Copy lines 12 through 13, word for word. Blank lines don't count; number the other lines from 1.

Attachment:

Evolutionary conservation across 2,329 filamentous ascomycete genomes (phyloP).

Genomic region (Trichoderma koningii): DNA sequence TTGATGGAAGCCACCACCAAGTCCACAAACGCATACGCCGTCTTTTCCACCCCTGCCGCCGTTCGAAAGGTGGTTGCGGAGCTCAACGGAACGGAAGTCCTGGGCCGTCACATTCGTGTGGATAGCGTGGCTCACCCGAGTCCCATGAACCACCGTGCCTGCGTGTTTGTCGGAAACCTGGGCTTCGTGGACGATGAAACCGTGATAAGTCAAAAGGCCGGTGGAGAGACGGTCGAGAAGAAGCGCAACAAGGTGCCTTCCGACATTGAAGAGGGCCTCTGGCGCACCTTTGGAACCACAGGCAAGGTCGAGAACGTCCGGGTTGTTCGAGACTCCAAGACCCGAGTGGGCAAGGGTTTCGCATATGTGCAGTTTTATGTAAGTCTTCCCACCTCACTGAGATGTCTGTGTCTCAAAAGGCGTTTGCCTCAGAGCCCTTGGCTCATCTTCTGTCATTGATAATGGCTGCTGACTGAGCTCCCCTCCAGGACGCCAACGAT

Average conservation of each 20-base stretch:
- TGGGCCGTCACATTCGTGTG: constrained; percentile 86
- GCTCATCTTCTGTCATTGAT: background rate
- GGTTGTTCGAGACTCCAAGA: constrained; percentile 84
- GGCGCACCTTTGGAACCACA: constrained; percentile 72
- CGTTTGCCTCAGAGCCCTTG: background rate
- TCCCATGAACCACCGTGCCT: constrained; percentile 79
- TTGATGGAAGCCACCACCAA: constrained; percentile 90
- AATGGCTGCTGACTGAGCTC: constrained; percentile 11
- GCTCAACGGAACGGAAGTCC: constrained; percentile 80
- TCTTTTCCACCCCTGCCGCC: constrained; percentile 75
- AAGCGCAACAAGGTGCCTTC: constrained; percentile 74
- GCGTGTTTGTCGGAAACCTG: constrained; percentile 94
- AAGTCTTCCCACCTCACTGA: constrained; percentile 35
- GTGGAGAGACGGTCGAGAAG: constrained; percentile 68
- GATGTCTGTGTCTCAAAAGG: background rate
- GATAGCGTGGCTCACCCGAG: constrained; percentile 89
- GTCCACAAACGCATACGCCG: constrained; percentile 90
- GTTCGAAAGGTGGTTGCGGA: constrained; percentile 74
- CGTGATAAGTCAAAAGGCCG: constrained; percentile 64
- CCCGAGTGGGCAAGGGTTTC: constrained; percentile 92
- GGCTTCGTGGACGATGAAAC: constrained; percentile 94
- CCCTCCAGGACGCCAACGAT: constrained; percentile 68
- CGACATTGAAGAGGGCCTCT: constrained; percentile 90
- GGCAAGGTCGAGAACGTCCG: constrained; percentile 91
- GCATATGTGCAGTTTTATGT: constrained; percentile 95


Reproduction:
- GCTCAACGGAACGGAAGTCC: constrained; percentile 80
- TCTTTTCCACCCCTGCCGCC: constrained; percentile 75